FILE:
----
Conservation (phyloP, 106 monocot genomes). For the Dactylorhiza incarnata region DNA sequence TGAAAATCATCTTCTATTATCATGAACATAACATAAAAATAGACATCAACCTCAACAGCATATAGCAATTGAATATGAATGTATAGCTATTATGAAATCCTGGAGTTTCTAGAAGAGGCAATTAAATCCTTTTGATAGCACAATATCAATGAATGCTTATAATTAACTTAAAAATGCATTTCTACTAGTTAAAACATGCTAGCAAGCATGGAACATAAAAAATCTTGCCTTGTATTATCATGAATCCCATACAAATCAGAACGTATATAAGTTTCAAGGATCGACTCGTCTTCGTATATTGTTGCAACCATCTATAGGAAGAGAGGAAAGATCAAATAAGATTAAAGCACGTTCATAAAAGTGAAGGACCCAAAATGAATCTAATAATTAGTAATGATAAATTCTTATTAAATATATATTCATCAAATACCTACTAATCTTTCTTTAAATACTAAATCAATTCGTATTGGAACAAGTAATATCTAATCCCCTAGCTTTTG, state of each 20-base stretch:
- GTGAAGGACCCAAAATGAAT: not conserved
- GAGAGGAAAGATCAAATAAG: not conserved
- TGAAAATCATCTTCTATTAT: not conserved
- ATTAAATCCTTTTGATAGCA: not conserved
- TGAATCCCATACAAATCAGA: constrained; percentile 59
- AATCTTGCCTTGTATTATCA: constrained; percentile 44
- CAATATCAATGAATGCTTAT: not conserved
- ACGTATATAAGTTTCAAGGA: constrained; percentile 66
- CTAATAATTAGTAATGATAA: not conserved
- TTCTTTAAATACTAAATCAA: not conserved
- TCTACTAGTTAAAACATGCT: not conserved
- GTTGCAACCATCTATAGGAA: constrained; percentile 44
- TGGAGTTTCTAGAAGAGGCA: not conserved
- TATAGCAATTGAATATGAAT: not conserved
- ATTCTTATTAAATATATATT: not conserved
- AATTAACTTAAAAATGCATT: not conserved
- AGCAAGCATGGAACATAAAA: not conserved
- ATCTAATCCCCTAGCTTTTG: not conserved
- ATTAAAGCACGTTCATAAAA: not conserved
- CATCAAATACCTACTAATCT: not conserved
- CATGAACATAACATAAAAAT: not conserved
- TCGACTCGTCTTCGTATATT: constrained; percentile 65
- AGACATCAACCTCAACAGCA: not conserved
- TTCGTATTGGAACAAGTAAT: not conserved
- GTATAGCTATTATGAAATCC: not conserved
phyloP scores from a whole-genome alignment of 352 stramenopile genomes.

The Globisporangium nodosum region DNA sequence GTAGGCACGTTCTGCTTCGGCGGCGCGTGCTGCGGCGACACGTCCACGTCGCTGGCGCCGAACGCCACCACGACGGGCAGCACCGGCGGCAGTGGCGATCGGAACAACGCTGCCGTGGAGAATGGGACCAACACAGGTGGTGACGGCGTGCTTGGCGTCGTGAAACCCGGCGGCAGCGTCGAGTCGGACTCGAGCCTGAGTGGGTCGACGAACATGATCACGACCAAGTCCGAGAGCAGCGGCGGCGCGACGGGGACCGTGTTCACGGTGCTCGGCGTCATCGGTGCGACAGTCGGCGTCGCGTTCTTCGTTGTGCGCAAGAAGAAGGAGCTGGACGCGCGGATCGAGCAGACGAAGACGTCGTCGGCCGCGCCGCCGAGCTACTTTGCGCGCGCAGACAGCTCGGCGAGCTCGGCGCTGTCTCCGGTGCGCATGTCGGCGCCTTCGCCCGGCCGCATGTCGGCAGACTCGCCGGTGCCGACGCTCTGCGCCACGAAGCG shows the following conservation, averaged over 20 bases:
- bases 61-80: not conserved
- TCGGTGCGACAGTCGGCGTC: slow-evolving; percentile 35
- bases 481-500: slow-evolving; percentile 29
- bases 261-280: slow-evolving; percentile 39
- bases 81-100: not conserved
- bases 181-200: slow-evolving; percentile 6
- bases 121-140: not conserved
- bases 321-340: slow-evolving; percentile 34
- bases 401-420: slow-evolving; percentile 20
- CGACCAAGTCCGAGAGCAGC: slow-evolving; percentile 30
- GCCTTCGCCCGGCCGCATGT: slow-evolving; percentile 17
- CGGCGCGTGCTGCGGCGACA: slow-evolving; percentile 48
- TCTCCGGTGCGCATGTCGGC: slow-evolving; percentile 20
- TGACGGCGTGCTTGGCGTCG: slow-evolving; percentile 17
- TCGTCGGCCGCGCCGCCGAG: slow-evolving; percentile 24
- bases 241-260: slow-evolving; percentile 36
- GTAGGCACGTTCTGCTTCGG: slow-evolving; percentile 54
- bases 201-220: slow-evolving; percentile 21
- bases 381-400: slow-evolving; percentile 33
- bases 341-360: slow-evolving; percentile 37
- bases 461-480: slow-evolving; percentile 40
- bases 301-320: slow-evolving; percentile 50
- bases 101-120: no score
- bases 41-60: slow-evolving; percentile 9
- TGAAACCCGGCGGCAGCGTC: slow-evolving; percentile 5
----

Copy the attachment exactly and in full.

Conservation (phyloP, 106 monocot genomes). For the Dactylorhiza incarnata region DNA sequence TGAAAATCATCTTCTATTATCATGAACATAACATAAAAATAGACATCAACCTCAACAGCATATAGCAATTGAATATGAATGTATAGCTATTATGAAATCCTGGAGTTTCTAGAAGAGGCAATTAAATCCTTTTGATAGCACAATATCAATGAATGCTTATAATTAACTTAAAAATGCATTTCTACTAGTTAAAACATGCTAGCAAGCATGGAACATAAAAAATCTTGCCTTGTATTATCATGAATCCCATACAAATCAGAACGTATATAAGTTTCAAGGATCGACTCGTCTTCGTATATTGTTGCAACCATCTATAGGAAGAGAGGAAAGATCAAATAAGATTAAAGCACGTTCATAAAAGTGAAGGACCCAAAATGAATCTAATAATTAGTAATGATAAATTCTTATTAAATATATATTCATCAAATACCTACTAATCTTTCTTTAAATACTAAATCAATTCGTATTGGAACAAGTAATATCTAATCCCCTAGCTTTTG, state of each 20-base stretch:
- GTGAAGGACCCAAAATGAAT: not conserved
- GAGAGGAAAGATCAAATAAG: not conserved
- TGAAAATCATCTTCTATTAT: not conserved
- ATTAAATCCTTTTGATAGCA: not conserved
- TGAATCCCATACAAATCAGA: constrained; percentile 59
- AATCTTGCCTTGTATTATCA: constrained; percentile 44
- CAATATCAATGAATGCTTAT: not conserved
- ACGTATATAAGTTTCAAGGA: constrained; percentile 66
- CTAATAATTAGTAATGATAA: not conserved
- TTCTTTAAATACTAAATCAA: not conserved
- TCTACTAGTTAAAACATGCT: not conserved
- GTTGCAACCATCTATAGGAA: constrained; percentile 44
- TGGAGTTTCTAGAAGAGGCA: not conserved
- TATAGCAATTGAATATGAAT: not conserved
- ATTCTTATTAAATATATATT: not conserved
- AATTAACTTAAAAATGCATT: not conserved
- AGCAAGCATGGAACATAAAA: not conserved
- ATCTAATCCCCTAGCTTTTG: not conserved
- ATTAAAGCACGTTCATAAAA: not conserved
- CATCAAATACCTACTAATCT: not conserved
- CATGAACATAACATAAAAAT: not conserved
- TCGACTCGTCTTCGTATATT: constrained; percentile 65
- AGACATCAACCTCAACAGCA: not conserved
- TTCGTATTGGAACAAGTAAT: not conserved
- GTATAGCTATTATGAAATCC: not conserved
phyloP scores from a whole-genome alignment of 352 stramenopile genomes.

The Globisporangium nodosum region DNA sequence GTAGGCACGTTCTGCTTCGGCGGCGCGTGCTGCGGCGACACGTCCACGTCGCTGGCGCCGAACGCCACCACGACGGGCAGCACCGGCGGCAGTGGCGATCGGAACAACGCTGCCGTGGAGAATGGGACCAACACAGGTGGTGACGGCGTGCTTGGCGTCGTGAAACCCGGCGGCAGCGTCGAGTCGGACTCGAGCCTGAGTGGGTCGACGAACATGATCACGACCAAGTCCGAGAGCAGCGGCGGCGCGACGGGGACCGTGTTCACGGTGCTCGGCGTCATCGGTGCGACAGTCGGCGTCGCGTTCTTCGTTGTGCGCAAGAAGAAGGAGCTGGACGCGCGGATCGAGCAGACGAAGACGTCGTCGGCCGCGCCGCCGAGCTACTTTGCGCGCGCAGACAGCTCGGCGAGCTCGGCGCTGTCTCCGGTGCGCATGTCGGCGCCTTCGCCCGGCCGCATGTCGGCAGACTCGCCGGTGCCGACGCTCTGCGCCACGAAGCG shows the following conservation, averaged over 20 bases:
- bases 61-80: not conserved
- TCGGTGCGACAGTCGGCGTC: slow-evolving; percentile 35
- bases 481-500: slow-evolving; percentile 29
- bases 261-280: slow-evolving; percentile 39
- bases 81-100: not conserved
- bases 181-200: slow-evolving; percentile 6
- bases 121-140: not conserved
- bases 321-340: slow-evolving; percentile 34
- bases 401-420: slow-evolving; percentile 20
- CGACCAAGTCCGAGAGCAGC: slow-evolving; percentile 30
- GCCTTCGCCCGGCCGCATGT: slow-evolving; percentile 17
- CGGCGCGTGCTGCGGCGACA: slow-evolving; percentile 48
- TCTCCGGTGCGCATGTCGGC: slow-evolving; percentile 20
- TGACGGCGTGCTTGGCGTCG: slow-evolving; percentile 17
- TCGTCGGCCGCGCCGCCGAG: slow-evolving; percentile 24
- bases 241-260: slow-evolving; percentile 36
- GTAGGCACGTTCTGCTTCGG: slow-evolving; percentile 54
- bases 201-220: slow-evolving; percentile 21
- bases 381-400: slow-evolving; percentile 33
- bases 341-360: slow-evolving; percentile 37
- bases 461-480: slow-evolving; percentile 40
- bases 301-320: slow-evolving; percentile 50
- bases 101-120: no score
- bases 41-60: slow-evolving; percentile 9
- TGAAACCCGGCGGCAGCGTC: slow-evolving; percentile 5